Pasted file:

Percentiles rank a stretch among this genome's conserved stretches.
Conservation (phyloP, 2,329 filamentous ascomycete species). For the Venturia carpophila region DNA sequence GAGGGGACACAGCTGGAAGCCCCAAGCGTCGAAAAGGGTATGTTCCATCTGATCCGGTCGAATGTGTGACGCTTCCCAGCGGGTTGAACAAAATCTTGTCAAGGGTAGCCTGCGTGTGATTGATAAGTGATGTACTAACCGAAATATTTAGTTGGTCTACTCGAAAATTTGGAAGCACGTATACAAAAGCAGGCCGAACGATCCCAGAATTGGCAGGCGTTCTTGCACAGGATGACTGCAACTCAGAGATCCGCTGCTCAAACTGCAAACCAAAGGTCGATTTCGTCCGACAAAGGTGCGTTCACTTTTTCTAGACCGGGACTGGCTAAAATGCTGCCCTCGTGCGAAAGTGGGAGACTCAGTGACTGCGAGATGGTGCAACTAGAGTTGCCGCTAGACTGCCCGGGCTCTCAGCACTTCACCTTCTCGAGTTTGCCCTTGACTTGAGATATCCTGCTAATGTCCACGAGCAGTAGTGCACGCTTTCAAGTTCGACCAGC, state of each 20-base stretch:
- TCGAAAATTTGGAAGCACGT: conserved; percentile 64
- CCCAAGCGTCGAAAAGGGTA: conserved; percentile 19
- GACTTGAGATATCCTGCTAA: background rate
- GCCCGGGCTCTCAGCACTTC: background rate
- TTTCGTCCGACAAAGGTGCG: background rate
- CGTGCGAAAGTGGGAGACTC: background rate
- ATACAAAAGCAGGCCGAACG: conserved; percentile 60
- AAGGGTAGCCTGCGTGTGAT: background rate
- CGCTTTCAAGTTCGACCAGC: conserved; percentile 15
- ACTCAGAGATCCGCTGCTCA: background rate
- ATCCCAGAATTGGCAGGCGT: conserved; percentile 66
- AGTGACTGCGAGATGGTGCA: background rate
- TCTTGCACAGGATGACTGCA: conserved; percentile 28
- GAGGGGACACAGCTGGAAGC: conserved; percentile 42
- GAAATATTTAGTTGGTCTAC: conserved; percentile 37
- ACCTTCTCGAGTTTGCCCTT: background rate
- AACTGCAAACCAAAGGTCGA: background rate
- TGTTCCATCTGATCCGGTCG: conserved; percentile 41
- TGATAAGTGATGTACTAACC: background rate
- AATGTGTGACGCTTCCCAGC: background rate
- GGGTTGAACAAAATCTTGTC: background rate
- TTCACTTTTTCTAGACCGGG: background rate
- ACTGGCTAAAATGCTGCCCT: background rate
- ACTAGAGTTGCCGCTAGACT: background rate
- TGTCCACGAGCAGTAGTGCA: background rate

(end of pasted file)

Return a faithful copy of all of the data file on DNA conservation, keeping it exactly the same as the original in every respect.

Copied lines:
Percentiles rank a stretch among this genome's conserved stretches.
Conservation (phyloP, 2,329 filamentous ascomycete species). For the Venturia carpophila region DNA sequence GAGGGGACACAGCTGGAAGCCCCAAGCGTCGAAAAGGGTATGTTCCATCTGATCCGGTCGAATGTGTGACGCTTCCCAGCGGGTTGAACAAAATCTTGTCAAGGGTAGCCTGCGTGTGATTGATAAGTGATGTACTAACCGAAATATTTAGTTGGTCTACTCGAAAATTTGGAAGCACGTATACAAAAGCAGGCCGAACGATCCCAGAATTGGCAGGCGTTCTTGCACAGGATGACTGCAACTCAGAGATCCGCTGCTCAAACTGCAAACCAAAGGTCGATTTCGTCCGACAAAGGTGCGTTCACTTTTTCTAGACCGGGACTGGCTAAAATGCTGCCCTCGTGCGAAAGTGGGAGACTCAGTGACTGCGAGATGGTGCAACTAGAGTTGCCGCTAGACTGCCCGGGCTCTCAGCACTTCACCTTCTCGAGTTTGCCCTTGACTTGAGATATCCTGCTAATGTCCACGAGCAGTAGTGCACGCTTTCAAGTTCGACCAGC, state of each 20-base stretch:
- TCGAAAATTTGGAAGCACGT: conserved; percentile 64
- CCCAAGCGTCGAAAAGGGTA: conserved; percentile 19
- GACTTGAGATATCCTGCTAA: background rate
- GCCCGGGCTCTCAGCACTTC: background rate
- TTTCGTCCGACAAAGGTGCG: background rate
- CGTGCGAAAGTGGGAGACTC: background rate
- ATACAAAAGCAGGCCGAACG: conserved; percentile 60
- AAGGGTAGCCTGCGTGTGAT: background rate
- CGCTTTCAAGTTCGACCAGC: conserved; percentile 15
- ACTCAGAGATCCGCTGCTCA: background rate
- ATCCCAGAATTGGCAGGCGT: conserved; percentile 66
- AGTGACTGCGAGATGGTGCA: background rate
- TCTTGCACAGGATGACTGCA: conserved; percentile 28
- GAGGGGACACAGCTGGAAGC: conserved; percentile 42
- GAAATATTTAGTTGGTCTAC: conserved; percentile 37
- ACCTTCTCGAGTTTGCCCTT: background rate
- AACTGCAAACCAAAGGTCGA: background rate
- TGTTCCATCTGATCCGGTCG: conserved; percentile 41
- TGATAAGTGATGTACTAACC: background rate
- AATGTGTGACGCTTCCCAGC: background rate
- GGGTTGAACAAAATCTTGTC: background rate
- TTCACTTTTTCTAGACCGGG: background rate
- ACTGGCTAAAATGCTGCCCT: background rate
- ACTAGAGTTGCCGCTAGACT: background rate
- TGTCCACGAGCAGTAGTGCA: background rate